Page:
Commissioner Outlaw addresses Jefferson Hospital shooting and rising homicide rates in Philadelphia

Commissioner Danielle Outlaw joined Good Day Philadelphia to talk about the rising homicide rates within the city, the Jefferson Hospital shooting, and other crime-related headlines on Wednesday. 

During the interview, Commissioner Outlaw addressed the shootout between four Philadelphia police officers and the suspect of the Jefferson Hospital shooting. She emphasized the bravery and courageousness of the officers who faced off against the suspect who was shooting rifle caliber bullets at them. 

Two of the officers were injured during the shootout and Commissioner Outlaw again pointed out that these officers were trained well and responded appropriately to the situation. 

"These officers, all four officers, ran towards the gunfire. And we're not talking about little pellets, we're talking about rifle rounds here. The bullets are huge and that's why the two officers that got out of this unscathed, it could have been way worse," Commissioner Outlaw explained before saying the officers were "beyond brave, beyond heroic" in their actions. 


The officers that was shot in the arm will require multiple surgeries, according to the commissioner. She did explain that these situations took a lot of emotional and mental energy. 

She explained that officers in Philadelphia are often walking into unfair fights when walking into situations involving an active shooter as you never know what kind of weaponry they will face or the mentality of the shooter.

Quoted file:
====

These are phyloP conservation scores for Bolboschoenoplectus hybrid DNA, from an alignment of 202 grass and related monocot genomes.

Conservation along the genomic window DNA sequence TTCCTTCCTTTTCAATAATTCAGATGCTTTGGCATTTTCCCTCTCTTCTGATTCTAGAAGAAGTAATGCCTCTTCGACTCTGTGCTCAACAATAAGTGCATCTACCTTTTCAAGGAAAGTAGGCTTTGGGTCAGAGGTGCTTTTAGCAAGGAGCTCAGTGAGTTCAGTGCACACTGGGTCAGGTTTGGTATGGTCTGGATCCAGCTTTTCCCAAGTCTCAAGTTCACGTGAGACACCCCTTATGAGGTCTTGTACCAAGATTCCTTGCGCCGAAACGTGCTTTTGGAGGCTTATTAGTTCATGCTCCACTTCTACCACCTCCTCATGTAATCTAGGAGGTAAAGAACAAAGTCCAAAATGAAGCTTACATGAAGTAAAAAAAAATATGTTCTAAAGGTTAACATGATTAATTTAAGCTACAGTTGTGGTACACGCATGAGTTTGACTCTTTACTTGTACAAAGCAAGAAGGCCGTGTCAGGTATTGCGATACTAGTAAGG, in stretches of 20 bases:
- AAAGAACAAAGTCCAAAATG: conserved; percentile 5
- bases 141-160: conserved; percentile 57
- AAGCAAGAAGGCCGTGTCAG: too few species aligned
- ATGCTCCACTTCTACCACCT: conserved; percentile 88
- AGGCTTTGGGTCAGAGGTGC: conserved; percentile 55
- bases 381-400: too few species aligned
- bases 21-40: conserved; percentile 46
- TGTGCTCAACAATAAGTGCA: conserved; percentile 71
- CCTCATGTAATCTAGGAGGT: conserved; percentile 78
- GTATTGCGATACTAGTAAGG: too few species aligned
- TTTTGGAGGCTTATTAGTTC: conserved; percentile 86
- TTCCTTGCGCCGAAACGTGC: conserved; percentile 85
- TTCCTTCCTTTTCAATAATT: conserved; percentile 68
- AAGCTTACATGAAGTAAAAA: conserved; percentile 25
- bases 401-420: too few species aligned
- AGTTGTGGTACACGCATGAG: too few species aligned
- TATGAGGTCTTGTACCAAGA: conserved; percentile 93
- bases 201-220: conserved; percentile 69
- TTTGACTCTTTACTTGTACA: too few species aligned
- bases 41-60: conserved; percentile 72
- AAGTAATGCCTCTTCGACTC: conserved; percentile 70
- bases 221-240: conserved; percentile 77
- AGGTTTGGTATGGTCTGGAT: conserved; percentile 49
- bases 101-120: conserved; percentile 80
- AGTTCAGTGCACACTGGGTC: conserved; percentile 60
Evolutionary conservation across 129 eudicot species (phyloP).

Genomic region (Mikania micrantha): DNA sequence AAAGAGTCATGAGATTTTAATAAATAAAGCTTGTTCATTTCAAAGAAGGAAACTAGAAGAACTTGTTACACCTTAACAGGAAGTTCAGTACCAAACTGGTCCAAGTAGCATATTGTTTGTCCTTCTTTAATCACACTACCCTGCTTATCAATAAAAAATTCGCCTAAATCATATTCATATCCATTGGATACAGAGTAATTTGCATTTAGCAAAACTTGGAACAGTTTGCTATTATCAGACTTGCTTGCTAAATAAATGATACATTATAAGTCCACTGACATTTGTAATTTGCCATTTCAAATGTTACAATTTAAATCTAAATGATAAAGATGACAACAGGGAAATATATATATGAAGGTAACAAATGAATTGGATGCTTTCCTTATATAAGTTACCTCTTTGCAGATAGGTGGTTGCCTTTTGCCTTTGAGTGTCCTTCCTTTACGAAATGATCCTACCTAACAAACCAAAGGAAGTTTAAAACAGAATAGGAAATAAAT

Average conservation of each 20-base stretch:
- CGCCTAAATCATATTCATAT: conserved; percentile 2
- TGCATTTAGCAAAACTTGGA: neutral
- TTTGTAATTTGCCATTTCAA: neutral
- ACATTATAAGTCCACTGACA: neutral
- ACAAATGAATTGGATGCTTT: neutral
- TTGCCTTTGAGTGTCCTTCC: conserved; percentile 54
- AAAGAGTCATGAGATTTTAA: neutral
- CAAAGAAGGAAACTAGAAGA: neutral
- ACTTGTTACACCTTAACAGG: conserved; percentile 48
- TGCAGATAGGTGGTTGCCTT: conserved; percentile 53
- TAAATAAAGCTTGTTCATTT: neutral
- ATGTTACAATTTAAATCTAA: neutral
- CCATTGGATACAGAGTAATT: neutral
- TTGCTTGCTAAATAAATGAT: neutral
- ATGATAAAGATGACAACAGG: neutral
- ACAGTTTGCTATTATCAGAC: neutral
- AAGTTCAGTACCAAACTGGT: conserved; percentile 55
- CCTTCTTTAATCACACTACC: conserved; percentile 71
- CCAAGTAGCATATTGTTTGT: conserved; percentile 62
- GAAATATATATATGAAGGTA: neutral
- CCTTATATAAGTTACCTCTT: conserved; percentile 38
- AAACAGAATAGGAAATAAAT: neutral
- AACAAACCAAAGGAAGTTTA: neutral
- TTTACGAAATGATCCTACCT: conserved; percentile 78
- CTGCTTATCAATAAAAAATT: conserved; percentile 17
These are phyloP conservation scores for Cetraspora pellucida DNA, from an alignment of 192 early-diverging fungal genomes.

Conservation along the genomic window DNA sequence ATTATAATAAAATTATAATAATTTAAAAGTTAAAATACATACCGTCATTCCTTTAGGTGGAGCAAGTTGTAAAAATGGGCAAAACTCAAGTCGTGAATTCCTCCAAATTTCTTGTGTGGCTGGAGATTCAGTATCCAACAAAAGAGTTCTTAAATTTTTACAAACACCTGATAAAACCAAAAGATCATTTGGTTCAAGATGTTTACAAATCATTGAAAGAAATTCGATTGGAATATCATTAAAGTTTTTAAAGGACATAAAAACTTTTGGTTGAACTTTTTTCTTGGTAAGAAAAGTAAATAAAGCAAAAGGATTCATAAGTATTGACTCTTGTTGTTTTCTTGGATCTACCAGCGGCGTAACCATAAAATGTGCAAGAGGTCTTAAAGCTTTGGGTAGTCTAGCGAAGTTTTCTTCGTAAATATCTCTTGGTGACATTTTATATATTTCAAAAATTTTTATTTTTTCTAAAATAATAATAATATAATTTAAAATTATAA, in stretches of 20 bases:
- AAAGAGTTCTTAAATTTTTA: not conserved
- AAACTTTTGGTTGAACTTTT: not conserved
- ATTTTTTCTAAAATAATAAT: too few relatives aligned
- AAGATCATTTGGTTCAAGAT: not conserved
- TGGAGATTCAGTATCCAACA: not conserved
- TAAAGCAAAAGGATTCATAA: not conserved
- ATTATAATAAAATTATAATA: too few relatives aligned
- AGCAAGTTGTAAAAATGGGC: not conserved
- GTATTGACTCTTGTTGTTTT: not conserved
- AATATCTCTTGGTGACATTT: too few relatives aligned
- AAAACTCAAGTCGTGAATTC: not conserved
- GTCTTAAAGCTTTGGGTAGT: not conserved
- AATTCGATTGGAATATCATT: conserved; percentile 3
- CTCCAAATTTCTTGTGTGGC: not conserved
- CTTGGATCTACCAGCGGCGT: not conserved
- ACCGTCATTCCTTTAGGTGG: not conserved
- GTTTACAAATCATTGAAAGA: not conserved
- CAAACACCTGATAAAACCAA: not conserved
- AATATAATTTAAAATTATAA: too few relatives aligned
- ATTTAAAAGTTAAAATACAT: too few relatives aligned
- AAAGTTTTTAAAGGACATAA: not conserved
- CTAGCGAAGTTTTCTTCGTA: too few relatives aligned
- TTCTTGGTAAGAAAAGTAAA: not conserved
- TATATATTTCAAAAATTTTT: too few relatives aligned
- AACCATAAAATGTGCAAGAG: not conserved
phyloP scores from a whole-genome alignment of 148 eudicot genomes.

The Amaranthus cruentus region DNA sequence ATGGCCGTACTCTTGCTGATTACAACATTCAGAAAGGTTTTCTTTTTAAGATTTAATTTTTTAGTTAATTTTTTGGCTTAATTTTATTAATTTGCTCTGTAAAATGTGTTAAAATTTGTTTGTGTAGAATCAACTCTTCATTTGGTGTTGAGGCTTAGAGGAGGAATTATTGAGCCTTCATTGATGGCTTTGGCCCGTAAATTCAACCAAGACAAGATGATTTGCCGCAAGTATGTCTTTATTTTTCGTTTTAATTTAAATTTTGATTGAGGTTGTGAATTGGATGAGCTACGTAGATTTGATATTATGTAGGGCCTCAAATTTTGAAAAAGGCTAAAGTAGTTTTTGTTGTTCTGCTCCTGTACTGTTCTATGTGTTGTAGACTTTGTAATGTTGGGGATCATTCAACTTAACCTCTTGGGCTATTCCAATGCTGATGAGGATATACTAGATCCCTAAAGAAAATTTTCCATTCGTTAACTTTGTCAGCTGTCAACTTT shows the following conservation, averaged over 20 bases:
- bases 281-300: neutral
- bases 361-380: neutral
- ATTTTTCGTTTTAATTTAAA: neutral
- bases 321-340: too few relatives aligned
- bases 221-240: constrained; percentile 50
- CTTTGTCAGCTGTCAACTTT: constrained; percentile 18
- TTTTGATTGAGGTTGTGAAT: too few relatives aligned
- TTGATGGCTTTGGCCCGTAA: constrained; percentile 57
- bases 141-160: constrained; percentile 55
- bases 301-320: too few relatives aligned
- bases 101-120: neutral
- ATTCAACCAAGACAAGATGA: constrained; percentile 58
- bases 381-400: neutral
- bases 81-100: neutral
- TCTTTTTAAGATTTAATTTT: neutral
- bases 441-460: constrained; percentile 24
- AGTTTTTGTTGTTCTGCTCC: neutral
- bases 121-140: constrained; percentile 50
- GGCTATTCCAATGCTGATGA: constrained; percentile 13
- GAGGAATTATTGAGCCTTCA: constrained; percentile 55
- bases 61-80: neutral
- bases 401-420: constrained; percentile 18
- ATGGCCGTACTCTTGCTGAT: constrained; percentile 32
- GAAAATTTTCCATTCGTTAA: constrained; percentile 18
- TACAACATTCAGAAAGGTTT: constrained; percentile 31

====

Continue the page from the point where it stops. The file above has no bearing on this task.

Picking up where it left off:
In the next portion of the interview, Commissioner Outlaw began to address the rapidly increasing rate of homicides in the city of Philadelphia. At the end of September, the city passed the grim milestone of over 400 homicides. To date, there have been approximately 422 homicides. 

One thing that the Philadelphia Police Department is noticing in these violent crimes is that the perpetrators are getting younger and that more women have been a target of the violence. 

"These last couple weeks, this week wasn't as bad as the week before," Commissioner Outlaw explained. "But you know we started off seeing increases. Over the last few months or so, we started to see some steady declines. But with all of that said, we're seeing that our shooters are younger, our victims are becoming younger, and then we're also seeing more women as being victims. we're also seeing women on the other side as suspects."

She explained that traditional crimes and victimology is changing increasingly. 

However, she went onto say that the increased sharing of videos of crimes has been very helpful with having more people coming forward in less amount of time. Commissioner Outlaw said that these bits of evidence are also incredibly helpful in tying together an investigation. 



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